A brief history of Dutch forts in Guyana
History This Week
By Lloyd Kandasammy
April 20, 2006
While the Spanish are believed to have been the first Europeans to have sailed along the Guiana coast, it was the Dutch who established the first permanent settlements with the erection of trading posts and forts.
Fort Kyk Over Al
In the early 17th century, with the founding of the Dutch West India Company (DWIC) a number of colonists from the province of Zeeland established a settlement on a small island, approximately 1.5 acres in size, at the confluence of the Essequibo, Mazaruni and Cuyuni Rivers where a small fort, perhaps the smallest Dutch fortification ever built in their overseas empire, armed with a few guns, was erected.
This fortification came to be known by the descriptive name, 'Kijkoveral' (see over all), based on its location.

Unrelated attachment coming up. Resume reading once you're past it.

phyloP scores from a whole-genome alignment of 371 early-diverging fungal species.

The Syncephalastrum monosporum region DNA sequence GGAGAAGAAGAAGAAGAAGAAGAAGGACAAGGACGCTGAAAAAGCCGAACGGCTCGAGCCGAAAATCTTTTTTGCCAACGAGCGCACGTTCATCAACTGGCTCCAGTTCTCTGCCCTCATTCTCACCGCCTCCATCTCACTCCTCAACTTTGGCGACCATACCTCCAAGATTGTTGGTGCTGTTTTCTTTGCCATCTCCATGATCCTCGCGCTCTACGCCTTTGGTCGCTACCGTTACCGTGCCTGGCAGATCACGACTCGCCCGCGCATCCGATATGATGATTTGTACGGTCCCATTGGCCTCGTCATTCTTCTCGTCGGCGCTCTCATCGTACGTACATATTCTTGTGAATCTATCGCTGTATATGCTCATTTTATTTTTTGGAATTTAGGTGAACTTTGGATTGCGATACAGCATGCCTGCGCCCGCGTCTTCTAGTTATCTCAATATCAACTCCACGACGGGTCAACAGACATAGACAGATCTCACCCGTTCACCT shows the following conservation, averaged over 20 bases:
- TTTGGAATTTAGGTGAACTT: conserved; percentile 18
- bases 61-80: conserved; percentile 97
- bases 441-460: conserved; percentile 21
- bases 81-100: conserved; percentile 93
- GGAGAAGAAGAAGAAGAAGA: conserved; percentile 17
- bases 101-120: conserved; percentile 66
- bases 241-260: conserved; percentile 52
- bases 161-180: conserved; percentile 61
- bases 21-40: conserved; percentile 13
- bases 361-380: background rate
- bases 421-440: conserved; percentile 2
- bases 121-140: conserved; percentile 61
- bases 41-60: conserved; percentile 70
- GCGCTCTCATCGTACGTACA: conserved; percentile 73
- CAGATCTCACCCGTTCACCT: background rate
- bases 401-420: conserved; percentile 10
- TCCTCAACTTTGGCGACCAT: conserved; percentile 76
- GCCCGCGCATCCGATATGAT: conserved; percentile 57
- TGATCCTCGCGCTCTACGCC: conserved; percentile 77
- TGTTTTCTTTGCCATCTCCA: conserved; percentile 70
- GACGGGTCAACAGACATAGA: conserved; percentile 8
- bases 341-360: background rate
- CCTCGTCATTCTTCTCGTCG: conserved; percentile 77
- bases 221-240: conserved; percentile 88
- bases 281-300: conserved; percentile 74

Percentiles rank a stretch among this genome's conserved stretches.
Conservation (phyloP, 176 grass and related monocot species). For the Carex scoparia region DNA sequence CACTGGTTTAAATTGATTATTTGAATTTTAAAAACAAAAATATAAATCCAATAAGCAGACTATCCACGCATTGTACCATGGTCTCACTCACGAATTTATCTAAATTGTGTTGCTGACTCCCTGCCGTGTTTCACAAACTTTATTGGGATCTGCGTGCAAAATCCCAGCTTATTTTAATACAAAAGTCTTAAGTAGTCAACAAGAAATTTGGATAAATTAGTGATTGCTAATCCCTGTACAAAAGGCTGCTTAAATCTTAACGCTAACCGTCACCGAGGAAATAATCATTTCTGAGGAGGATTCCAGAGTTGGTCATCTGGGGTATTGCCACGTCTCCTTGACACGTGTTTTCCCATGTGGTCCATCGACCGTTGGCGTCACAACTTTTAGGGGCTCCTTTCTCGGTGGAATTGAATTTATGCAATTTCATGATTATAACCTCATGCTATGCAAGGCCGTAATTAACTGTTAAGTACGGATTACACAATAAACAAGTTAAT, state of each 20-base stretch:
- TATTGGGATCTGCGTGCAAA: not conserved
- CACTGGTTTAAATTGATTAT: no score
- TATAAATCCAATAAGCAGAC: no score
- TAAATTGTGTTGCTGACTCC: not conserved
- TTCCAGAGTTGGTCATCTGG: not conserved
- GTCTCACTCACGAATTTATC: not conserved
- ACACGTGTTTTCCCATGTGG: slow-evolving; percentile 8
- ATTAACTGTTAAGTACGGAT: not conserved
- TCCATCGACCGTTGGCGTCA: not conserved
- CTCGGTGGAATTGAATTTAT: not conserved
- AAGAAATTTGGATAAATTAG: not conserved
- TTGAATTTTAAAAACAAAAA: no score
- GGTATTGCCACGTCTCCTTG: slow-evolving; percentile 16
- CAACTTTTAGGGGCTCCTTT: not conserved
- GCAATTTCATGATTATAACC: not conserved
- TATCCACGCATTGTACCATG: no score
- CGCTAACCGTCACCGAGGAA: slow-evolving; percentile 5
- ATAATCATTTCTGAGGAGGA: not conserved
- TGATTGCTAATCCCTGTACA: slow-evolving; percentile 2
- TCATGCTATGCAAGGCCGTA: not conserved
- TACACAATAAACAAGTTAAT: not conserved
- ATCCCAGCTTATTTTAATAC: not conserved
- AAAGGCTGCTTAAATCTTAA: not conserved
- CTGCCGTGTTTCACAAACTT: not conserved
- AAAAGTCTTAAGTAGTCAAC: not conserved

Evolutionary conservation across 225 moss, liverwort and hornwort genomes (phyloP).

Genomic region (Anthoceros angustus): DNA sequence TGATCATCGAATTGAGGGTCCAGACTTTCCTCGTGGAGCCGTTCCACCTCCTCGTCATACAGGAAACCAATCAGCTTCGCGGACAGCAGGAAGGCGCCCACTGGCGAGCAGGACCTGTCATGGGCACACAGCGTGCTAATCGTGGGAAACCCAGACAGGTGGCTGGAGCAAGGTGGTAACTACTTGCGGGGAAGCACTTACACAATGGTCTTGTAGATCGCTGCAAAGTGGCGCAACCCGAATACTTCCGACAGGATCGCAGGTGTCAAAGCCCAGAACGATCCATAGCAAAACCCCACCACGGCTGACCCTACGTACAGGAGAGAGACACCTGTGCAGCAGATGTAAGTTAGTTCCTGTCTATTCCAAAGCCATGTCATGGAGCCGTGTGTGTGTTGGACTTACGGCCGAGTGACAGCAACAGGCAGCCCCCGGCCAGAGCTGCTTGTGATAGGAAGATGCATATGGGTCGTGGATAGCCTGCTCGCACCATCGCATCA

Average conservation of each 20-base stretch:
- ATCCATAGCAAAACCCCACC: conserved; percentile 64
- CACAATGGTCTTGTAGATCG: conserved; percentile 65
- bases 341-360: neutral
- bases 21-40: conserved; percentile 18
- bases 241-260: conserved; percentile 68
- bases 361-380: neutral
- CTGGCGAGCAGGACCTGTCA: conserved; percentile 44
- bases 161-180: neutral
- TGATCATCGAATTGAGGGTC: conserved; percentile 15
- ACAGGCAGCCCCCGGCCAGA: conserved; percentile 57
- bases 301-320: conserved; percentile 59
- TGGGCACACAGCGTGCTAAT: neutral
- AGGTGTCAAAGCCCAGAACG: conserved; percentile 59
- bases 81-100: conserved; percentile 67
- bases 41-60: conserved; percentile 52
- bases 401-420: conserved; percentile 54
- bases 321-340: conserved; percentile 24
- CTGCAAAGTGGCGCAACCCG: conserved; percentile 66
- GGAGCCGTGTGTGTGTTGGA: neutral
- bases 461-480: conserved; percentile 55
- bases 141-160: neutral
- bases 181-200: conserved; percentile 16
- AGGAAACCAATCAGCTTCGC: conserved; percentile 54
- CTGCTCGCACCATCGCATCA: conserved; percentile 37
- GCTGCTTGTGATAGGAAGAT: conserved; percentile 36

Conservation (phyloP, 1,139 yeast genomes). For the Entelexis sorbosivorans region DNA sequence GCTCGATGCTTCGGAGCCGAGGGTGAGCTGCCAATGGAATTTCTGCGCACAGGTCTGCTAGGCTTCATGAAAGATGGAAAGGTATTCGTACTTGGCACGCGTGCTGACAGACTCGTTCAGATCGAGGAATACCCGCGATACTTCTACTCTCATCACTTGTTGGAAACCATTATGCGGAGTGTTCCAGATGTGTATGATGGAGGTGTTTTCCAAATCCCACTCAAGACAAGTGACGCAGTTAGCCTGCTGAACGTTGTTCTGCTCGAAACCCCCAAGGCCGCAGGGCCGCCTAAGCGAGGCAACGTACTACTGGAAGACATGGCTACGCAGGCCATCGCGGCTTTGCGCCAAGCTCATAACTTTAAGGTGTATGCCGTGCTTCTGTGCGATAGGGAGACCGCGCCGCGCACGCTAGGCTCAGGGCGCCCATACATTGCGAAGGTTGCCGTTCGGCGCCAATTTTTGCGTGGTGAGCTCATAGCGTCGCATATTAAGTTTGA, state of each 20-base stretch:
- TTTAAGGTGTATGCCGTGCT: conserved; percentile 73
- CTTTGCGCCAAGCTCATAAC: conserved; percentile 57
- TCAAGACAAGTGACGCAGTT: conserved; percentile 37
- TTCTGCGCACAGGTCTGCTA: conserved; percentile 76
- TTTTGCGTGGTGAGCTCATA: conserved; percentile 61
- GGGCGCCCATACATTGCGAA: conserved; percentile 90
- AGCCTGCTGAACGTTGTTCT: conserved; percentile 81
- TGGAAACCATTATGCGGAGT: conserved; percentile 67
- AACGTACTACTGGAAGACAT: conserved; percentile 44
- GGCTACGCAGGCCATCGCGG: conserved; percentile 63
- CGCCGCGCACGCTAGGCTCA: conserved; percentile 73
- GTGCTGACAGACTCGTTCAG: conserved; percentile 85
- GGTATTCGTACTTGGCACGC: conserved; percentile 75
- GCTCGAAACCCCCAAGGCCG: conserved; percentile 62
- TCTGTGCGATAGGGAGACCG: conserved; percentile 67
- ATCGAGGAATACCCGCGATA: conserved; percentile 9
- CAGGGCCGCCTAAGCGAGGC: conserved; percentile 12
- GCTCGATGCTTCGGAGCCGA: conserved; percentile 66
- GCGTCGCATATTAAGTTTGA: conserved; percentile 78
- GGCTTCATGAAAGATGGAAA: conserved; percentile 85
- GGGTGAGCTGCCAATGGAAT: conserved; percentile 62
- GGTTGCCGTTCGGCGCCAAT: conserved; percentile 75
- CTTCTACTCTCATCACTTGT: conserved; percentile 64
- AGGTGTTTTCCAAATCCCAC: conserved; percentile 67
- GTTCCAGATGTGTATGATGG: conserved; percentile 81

The first Commandeur of this fort whom we know of, was Jacob Canijn (1624-1627). The island appears to have passed through a precarious period of existence until 1657 when a new Commandeur was appointed by the DWIC.
In the 1650s there was a rapid transformation of the riverbanks of the Essequibo as plantations were established. Under the auspices of the DWIC enslaved Africans were imported from the West Coast of Africa to fulfil the labour requirements for the success of the plantations.
In 1666 the island was captured by the English, but it was recaptured from them and later regarrisoned by the Dutch. In the 1670s under the administration of Commander Hendrick Rol, the fort became a beehive of activity and soon became too small for the increasing number of civil servants and others employed by the company. According to a visitor in 1672, Fort Kyk Over Al was described as a two-storeyed brick structure approximately 20m x 20m, complete with a powder magazine inside the wall.